Gordon and Betty Moore Foundation boosts ultra-fast quantum materials research at UBC

The state-of-the-art, ultrafast laser made possible by the generous support of the Gordon and Betty Moore Foundation. Source: UBC Science.

Researchers at UBC will be able to probe the mysteries of quantum materials with a new state-of-the-art ultrafast laser, thanks to a $1.4 million US grant from the Gordon and Betty Moore Foundation.

UBC physicists Andrea Damascelli and David Jones will use the investment for a one-of-a-kind instrument. It combines a table-top laser that generates ultra-fast flashes of ultraviolet light with a photoelectron spectrometer, a state-of-the-art detector that can probe the motion of electrons in quantum materials.

“This grant enhances UBC’s standing as a world-leading centre for quantum materials research,” said John Hepburn, UBC vice-president, research and international. “This instrument will advance our basic understanding of quantum matter, and move us ever closer to unlocking the incredible potential of new materials to transform our daily lives.”

The instrument will generate femtosecond — one millionth of one billionth of a second (or 1/1,000,000,000,000,000 second) — snapshots of electrons moving inside a range of novel magnets, high-temperature superconductors, and other promising quantum materials.

“This combination of state-of-the-art technologies will enable us to conduct experiments that condensed matter physicists around the world have yearned to perform, but which have remained out of reach with existing instrumentation,” said Damascelli, a professor with the Department of Physics and Astronomy.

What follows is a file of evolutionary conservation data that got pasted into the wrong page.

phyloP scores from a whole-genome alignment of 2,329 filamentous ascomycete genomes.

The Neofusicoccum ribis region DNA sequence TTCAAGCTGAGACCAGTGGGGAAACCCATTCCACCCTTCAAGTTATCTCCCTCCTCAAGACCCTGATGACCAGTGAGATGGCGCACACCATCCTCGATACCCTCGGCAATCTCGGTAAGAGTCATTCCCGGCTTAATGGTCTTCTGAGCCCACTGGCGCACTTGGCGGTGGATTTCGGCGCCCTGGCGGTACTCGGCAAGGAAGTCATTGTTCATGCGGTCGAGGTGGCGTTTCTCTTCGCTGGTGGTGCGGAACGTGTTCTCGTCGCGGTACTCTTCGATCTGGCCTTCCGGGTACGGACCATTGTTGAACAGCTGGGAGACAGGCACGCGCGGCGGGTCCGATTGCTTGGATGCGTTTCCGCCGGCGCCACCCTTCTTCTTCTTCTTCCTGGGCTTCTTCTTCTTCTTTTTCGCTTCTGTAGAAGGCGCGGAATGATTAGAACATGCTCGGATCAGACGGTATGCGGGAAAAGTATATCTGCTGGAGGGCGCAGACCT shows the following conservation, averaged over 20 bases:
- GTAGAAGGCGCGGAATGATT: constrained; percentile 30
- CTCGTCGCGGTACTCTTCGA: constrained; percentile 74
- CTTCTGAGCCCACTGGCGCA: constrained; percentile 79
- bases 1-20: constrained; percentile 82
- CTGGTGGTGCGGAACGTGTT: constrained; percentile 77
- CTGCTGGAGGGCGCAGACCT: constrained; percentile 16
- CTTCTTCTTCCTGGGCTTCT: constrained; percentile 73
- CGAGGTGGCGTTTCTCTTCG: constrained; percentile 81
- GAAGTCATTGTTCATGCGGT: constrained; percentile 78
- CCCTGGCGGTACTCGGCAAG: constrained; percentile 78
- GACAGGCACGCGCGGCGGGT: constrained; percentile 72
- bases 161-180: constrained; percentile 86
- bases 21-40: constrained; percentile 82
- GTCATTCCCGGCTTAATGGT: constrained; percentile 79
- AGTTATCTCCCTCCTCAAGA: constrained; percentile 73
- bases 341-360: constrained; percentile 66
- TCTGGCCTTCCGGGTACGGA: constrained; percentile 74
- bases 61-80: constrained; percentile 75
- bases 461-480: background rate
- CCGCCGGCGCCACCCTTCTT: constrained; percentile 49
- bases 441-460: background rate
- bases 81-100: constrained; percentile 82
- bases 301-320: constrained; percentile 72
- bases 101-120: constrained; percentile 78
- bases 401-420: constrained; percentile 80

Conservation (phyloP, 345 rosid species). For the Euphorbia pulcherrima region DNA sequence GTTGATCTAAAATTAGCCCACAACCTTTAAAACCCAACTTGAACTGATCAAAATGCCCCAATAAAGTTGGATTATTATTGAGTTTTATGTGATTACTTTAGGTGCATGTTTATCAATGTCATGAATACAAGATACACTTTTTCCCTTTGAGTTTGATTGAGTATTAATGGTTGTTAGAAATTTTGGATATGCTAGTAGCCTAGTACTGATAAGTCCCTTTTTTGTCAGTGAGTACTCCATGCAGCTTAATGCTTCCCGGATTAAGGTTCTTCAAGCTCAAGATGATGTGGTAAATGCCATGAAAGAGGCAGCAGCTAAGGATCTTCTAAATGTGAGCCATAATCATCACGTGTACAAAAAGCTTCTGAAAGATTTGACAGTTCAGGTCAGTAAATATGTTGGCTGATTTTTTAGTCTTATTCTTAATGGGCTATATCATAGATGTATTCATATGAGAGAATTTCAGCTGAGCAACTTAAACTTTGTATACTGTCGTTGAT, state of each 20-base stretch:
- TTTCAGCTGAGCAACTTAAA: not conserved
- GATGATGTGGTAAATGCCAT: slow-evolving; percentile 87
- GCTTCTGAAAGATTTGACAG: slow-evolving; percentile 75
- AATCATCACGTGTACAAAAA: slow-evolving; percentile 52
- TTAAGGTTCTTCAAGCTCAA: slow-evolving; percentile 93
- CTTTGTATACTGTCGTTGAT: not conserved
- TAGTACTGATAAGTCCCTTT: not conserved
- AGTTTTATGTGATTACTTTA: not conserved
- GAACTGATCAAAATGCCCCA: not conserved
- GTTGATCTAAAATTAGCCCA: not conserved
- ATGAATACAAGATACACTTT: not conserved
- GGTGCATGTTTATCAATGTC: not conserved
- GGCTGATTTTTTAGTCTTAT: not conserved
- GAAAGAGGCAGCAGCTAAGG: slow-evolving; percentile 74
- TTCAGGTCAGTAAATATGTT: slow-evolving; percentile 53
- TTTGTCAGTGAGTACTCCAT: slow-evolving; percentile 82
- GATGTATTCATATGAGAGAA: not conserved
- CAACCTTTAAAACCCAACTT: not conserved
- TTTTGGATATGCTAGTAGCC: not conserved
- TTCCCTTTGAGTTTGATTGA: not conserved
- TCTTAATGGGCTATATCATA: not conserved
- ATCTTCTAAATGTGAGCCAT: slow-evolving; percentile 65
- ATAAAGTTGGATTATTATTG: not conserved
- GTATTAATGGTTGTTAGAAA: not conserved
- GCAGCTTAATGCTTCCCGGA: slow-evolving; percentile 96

“In order to disentangle all relevant electronic interactions within these materials, we require extremely fine-grained measurements of their corresponding timescales.”

UBC is the first Canadian recipient under the Foundation’s Emergent Phenomena in Quantum Systems (EPiQS) Initiative.

More details about the grant can be found here.


About the Gordon and Betty Moore Foundation
The Gordon and Betty Moore Foundation believes in bold ideas that create enduring impact in the areas of environmental conservation, patient care and science. Science looks for opportunities to transform–or even create–entire fields by investing in early-stage research, emerging fields and top research scientists. Intel co-founder Gordon and his wife Betty established the foundation to create positive change around the world and at home in the San Francisco Bay Area. Visit us at moore.org or follow us @moorefound.

About quantum materials research at UBC
UBC has assembled a strong cluster of research scientists who study quantum structures, quantum materials, and applications for quantum devices. They are supported by strong international collaborations including a formal agreement with the Max Planck Society of Germany. Research topics include transition metal oxides, topological insulators, unconventional superconductors, oxide heterostructures, engineered optical materials and devices at the nanoscale, and many-body electronic structure of solid, surfaces, and interfaces

About quantum materials
Quantum materials (QM) exhibit a wide range of astonishing electronic and magnetic phenomena that embody the central questions challenging the field of condensed matter physics. The recent advance of femtosecond (fs) laser sources into the ultraviolet region has ushered in a new era in the field. Ultrashort light pulses are also emerging as a unique tool for achieving the all-optical manipulation of the electronic properties of QM on time scales of 10-100 fs, pointing the way toward next-generation ultrafast electronic devices that could switch four orders of magnitude faster than current semiconductor-based devices.

“In order to disentangle all relevant electronic interactions within these materials, we require extremely fine-grained measurements of their corresponding timescales.”

Alex Walls
Media Relations Specialist, UBC Media Relations